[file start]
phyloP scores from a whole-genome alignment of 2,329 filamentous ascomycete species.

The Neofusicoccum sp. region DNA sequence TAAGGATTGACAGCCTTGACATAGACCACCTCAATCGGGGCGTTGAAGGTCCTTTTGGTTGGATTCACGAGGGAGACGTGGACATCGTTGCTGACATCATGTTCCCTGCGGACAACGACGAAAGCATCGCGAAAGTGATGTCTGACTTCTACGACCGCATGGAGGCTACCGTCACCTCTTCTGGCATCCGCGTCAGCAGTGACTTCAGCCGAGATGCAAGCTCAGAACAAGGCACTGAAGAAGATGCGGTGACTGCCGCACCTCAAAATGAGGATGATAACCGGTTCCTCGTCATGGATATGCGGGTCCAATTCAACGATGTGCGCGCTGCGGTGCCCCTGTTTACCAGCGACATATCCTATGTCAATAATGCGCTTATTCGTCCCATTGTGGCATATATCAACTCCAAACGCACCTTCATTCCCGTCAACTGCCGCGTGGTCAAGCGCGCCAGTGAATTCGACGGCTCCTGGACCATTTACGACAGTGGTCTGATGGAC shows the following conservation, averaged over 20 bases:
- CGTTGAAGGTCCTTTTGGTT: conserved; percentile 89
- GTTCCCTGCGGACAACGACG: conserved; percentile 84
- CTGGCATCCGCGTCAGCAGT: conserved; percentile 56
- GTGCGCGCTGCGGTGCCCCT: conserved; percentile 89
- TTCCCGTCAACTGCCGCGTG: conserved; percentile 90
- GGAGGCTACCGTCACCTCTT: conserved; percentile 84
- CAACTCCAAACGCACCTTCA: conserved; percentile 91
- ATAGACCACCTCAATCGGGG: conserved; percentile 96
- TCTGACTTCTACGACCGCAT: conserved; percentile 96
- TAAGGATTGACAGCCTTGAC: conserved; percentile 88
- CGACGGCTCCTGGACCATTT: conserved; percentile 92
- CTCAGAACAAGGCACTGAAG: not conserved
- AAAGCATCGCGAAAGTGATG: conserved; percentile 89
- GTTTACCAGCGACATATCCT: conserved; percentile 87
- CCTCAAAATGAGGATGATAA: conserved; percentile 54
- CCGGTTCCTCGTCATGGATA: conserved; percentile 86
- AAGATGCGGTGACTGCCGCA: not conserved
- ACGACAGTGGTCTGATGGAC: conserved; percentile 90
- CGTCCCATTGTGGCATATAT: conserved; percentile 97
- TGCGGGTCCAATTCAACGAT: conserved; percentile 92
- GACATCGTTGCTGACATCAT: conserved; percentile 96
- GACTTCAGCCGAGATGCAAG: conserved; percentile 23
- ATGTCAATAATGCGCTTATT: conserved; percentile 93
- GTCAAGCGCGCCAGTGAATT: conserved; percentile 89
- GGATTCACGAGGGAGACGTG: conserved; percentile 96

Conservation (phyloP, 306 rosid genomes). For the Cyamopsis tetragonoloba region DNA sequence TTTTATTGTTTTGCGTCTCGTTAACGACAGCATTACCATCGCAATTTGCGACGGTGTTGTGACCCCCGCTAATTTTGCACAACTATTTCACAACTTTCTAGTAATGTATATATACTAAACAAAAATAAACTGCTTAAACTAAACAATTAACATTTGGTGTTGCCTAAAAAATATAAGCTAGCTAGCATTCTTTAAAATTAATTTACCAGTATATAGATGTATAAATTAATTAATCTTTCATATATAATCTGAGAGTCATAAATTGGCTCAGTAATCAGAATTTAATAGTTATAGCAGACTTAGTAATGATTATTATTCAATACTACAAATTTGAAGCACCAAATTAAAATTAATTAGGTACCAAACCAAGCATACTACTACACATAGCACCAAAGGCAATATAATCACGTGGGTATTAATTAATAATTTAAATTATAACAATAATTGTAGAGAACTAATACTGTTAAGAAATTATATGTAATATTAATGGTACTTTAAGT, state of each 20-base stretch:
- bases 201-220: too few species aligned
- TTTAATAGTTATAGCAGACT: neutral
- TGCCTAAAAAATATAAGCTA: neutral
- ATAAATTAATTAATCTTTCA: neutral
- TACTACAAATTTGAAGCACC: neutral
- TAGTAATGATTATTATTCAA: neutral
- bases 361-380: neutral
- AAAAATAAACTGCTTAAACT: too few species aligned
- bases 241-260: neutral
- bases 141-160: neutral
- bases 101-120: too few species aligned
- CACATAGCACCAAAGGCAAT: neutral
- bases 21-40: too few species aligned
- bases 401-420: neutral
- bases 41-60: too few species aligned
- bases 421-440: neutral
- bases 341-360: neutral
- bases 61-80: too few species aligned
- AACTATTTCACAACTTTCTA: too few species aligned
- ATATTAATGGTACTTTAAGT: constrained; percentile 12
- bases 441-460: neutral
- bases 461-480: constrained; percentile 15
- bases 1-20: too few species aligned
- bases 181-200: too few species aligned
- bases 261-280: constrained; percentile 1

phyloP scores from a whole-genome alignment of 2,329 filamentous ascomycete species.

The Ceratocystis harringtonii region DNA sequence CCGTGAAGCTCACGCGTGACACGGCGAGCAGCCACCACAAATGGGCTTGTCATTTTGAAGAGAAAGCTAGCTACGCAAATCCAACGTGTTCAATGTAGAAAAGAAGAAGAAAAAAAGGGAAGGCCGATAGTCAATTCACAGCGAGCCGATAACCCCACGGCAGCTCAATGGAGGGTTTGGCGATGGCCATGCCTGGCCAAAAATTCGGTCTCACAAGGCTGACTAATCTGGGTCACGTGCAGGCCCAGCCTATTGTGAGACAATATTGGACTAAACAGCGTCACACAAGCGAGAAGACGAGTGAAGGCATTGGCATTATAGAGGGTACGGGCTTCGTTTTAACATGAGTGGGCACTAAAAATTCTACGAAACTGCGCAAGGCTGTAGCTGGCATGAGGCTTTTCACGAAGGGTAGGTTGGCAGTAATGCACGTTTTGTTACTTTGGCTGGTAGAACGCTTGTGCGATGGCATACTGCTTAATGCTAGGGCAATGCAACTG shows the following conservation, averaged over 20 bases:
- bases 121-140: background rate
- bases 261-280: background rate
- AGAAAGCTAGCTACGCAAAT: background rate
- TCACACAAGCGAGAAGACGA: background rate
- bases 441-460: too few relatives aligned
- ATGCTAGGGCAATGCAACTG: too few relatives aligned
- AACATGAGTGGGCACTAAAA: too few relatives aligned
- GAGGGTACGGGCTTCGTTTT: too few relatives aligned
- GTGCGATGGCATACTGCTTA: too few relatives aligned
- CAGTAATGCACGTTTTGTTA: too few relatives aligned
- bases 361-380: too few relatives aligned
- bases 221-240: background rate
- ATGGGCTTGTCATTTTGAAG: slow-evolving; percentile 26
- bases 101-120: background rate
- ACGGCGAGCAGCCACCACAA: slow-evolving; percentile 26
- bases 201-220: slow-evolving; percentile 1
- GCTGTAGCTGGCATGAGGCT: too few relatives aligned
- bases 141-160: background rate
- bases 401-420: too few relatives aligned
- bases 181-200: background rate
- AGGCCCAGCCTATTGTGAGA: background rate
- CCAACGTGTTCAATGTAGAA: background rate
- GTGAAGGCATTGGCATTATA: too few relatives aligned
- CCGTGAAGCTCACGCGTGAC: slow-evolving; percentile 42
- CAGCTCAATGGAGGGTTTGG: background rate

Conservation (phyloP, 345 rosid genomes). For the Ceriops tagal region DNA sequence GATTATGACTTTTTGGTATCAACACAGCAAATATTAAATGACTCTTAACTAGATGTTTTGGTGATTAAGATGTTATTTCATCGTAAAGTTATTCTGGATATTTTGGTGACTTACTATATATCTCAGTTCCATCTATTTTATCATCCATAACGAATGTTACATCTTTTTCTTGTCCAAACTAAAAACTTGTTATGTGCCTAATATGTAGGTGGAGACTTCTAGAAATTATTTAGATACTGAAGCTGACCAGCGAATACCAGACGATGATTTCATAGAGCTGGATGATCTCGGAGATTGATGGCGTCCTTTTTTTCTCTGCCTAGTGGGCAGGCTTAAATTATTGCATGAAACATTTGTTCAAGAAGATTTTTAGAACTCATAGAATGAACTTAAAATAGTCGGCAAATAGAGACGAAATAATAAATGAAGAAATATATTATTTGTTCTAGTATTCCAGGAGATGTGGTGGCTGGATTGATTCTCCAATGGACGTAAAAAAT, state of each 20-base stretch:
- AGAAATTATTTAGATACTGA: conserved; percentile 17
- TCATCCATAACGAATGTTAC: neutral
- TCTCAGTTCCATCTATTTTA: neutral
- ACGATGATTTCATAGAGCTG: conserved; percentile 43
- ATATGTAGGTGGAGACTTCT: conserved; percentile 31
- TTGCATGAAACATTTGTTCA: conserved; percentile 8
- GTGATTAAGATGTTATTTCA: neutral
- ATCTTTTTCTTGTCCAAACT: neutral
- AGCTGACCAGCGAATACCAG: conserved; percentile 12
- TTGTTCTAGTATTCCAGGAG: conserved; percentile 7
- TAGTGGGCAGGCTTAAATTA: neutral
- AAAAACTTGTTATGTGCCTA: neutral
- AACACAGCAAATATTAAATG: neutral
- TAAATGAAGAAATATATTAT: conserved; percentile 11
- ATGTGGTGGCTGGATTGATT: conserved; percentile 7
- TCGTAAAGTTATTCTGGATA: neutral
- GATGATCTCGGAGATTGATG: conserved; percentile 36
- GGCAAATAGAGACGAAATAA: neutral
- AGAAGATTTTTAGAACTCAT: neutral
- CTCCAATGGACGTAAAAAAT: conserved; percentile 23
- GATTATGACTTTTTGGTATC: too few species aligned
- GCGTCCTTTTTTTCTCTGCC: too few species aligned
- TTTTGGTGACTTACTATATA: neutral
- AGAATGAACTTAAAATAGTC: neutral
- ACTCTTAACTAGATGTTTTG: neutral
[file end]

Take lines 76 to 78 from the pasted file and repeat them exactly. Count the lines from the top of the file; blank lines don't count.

- AGGCCCAGCCTATTGTGAGA: background rate
- CCAACGTGTTCAATGTAGAA: background rate
- GTGAAGGCATTGGCATTATA: too few relatives aligned